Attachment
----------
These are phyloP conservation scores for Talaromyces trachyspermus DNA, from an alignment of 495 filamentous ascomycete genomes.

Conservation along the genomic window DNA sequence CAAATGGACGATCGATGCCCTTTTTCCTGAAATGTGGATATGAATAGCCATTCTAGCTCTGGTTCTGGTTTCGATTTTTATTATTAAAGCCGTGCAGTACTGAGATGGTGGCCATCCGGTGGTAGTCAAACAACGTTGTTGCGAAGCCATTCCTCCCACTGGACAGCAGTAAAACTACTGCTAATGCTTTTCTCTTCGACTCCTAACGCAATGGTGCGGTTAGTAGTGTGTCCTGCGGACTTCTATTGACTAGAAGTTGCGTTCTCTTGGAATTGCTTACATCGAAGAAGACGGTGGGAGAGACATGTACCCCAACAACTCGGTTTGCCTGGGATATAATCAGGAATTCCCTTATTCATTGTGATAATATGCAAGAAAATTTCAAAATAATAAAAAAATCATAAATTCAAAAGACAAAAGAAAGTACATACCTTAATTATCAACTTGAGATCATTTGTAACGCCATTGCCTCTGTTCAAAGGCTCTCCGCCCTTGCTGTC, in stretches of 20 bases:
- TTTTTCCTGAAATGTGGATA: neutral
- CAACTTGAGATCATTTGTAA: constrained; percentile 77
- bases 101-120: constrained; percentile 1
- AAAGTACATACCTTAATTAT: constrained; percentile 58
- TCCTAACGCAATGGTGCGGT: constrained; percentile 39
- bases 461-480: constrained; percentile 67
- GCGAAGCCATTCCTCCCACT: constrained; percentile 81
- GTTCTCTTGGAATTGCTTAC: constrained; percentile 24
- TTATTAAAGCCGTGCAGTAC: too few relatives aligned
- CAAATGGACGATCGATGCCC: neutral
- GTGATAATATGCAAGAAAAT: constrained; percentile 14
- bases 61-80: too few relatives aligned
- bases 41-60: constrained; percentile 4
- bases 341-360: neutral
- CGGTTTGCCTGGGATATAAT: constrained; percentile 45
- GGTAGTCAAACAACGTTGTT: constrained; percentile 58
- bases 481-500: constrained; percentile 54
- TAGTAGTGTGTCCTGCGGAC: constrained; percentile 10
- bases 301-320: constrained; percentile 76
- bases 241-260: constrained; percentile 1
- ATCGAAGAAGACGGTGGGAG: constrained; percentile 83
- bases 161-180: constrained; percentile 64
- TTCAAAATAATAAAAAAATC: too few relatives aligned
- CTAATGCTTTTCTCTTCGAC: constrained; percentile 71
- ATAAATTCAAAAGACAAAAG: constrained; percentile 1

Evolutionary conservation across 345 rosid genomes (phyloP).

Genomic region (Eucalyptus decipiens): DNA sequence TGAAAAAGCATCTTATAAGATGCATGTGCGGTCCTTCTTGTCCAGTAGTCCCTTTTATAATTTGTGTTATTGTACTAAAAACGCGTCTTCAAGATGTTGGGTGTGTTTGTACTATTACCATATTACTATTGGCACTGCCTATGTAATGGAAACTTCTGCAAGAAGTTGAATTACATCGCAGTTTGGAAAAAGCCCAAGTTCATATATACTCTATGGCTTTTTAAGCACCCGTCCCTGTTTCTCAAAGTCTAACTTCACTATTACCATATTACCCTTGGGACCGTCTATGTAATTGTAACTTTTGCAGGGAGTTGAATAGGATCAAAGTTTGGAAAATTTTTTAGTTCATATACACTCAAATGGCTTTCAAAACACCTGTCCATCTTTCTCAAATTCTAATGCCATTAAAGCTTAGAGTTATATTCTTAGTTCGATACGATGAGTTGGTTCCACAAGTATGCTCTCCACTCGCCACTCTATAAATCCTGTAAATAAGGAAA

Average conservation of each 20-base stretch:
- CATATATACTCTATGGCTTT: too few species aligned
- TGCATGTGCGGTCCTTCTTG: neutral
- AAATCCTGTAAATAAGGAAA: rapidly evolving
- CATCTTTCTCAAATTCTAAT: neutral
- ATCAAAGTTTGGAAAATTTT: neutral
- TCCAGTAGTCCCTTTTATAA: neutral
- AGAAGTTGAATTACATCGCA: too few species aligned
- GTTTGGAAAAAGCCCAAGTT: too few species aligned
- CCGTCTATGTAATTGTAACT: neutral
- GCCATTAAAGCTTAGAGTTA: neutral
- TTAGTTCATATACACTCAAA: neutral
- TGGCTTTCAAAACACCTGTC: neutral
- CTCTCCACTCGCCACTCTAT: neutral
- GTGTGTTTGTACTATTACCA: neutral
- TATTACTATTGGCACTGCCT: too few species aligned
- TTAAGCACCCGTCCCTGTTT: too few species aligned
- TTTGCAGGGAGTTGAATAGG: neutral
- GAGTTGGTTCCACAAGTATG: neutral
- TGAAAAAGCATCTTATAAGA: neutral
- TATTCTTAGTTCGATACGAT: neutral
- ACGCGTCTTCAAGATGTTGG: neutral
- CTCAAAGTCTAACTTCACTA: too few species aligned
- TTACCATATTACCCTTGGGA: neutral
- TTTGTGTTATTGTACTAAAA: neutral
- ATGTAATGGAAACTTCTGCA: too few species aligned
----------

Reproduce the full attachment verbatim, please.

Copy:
These are phyloP conservation scores for Talaromyces trachyspermus DNA, from an alignment of 495 filamentous ascomycete genomes.

Conservation along the genomic window DNA sequence CAAATGGACGATCGATGCCCTTTTTCCTGAAATGTGGATATGAATAGCCATTCTAGCTCTGGTTCTGGTTTCGATTTTTATTATTAAAGCCGTGCAGTACTGAGATGGTGGCCATCCGGTGGTAGTCAAACAACGTTGTTGCGAAGCCATTCCTCCCACTGGACAGCAGTAAAACTACTGCTAATGCTTTTCTCTTCGACTCCTAACGCAATGGTGCGGTTAGTAGTGTGTCCTGCGGACTTCTATTGACTAGAAGTTGCGTTCTCTTGGAATTGCTTACATCGAAGAAGACGGTGGGAGAGACATGTACCCCAACAACTCGGTTTGCCTGGGATATAATCAGGAATTCCCTTATTCATTGTGATAATATGCAAGAAAATTTCAAAATAATAAAAAAATCATAAATTCAAAAGACAAAAGAAAGTACATACCTTAATTATCAACTTGAGATCATTTGTAACGCCATTGCCTCTGTTCAAAGGCTCTCCGCCCTTGCTGTC, in stretches of 20 bases:
- TTTTTCCTGAAATGTGGATA: neutral
- CAACTTGAGATCATTTGTAA: constrained; percentile 77
- bases 101-120: constrained; percentile 1
- AAAGTACATACCTTAATTAT: constrained; percentile 58
- TCCTAACGCAATGGTGCGGT: constrained; percentile 39
- bases 461-480: constrained; percentile 67
- GCGAAGCCATTCCTCCCACT: constrained; percentile 81
- GTTCTCTTGGAATTGCTTAC: constrained; percentile 24
- TTATTAAAGCCGTGCAGTAC: too few relatives aligned
- CAAATGGACGATCGATGCCC: neutral
- GTGATAATATGCAAGAAAAT: constrained; percentile 14
- bases 61-80: too few relatives aligned
- bases 41-60: constrained; percentile 4
- bases 341-360: neutral
- CGGTTTGCCTGGGATATAAT: constrained; percentile 45
- GGTAGTCAAACAACGTTGTT: constrained; percentile 58
- bases 481-500: constrained; percentile 54
- TAGTAGTGTGTCCTGCGGAC: constrained; percentile 10
- bases 301-320: constrained; percentile 76
- bases 241-260: constrained; percentile 1
- ATCGAAGAAGACGGTGGGAG: constrained; percentile 83
- bases 161-180: constrained; percentile 64
- TTCAAAATAATAAAAAAATC: too few relatives aligned
- CTAATGCTTTTCTCTTCGAC: constrained; percentile 71
- ATAAATTCAAAAGACAAAAG: constrained; percentile 1

Evolutionary conservation across 345 rosid genomes (phyloP).

Genomic region (Eucalyptus decipiens): DNA sequence TGAAAAAGCATCTTATAAGATGCATGTGCGGTCCTTCTTGTCCAGTAGTCCCTTTTATAATTTGTGTTATTGTACTAAAAACGCGTCTTCAAGATGTTGGGTGTGTTTGTACTATTACCATATTACTATTGGCACTGCCTATGTAATGGAAACTTCTGCAAGAAGTTGAATTACATCGCAGTTTGGAAAAAGCCCAAGTTCATATATACTCTATGGCTTTTTAAGCACCCGTCCCTGTTTCTCAAAGTCTAACTTCACTATTACCATATTACCCTTGGGACCGTCTATGTAATTGTAACTTTTGCAGGGAGTTGAATAGGATCAAAGTTTGGAAAATTTTTTAGTTCATATACACTCAAATGGCTTTCAAAACACCTGTCCATCTTTCTCAAATTCTAATGCCATTAAAGCTTAGAGTTATATTCTTAGTTCGATACGATGAGTTGGTTCCACAAGTATGCTCTCCACTCGCCACTCTATAAATCCTGTAAATAAGGAAA

Average conservation of each 20-base stretch:
- CATATATACTCTATGGCTTT: too few species aligned
- TGCATGTGCGGTCCTTCTTG: neutral
- AAATCCTGTAAATAAGGAAA: rapidly evolving
- CATCTTTCTCAAATTCTAAT: neutral
- ATCAAAGTTTGGAAAATTTT: neutral
- TCCAGTAGTCCCTTTTATAA: neutral
- AGAAGTTGAATTACATCGCA: too few species aligned
- GTTTGGAAAAAGCCCAAGTT: too few species aligned
- CCGTCTATGTAATTGTAACT: neutral
- GCCATTAAAGCTTAGAGTTA: neutral
- TTAGTTCATATACACTCAAA: neutral
- TGGCTTTCAAAACACCTGTC: neutral
- CTCTCCACTCGCCACTCTAT: neutral
- GTGTGTTTGTACTATTACCA: neutral
- TATTACTATTGGCACTGCCT: too few species aligned
- TTAAGCACCCGTCCCTGTTT: too few species aligned
- TTTGCAGGGAGTTGAATAGG: neutral
- GAGTTGGTTCCACAAGTATG: neutral
- TGAAAAAGCATCTTATAAGA: neutral
- TATTCTTAGTTCGATACGAT: neutral
- ACGCGTCTTCAAGATGTTGG: neutral
- CTCAAAGTCTAACTTCACTA: too few species aligned
- TTACCATATTACCCTTGGGA: neutral
- TTTGTGTTATTGTACTAAAA: neutral
- ATGTAATGGAAACTTCTGCA: too few species aligned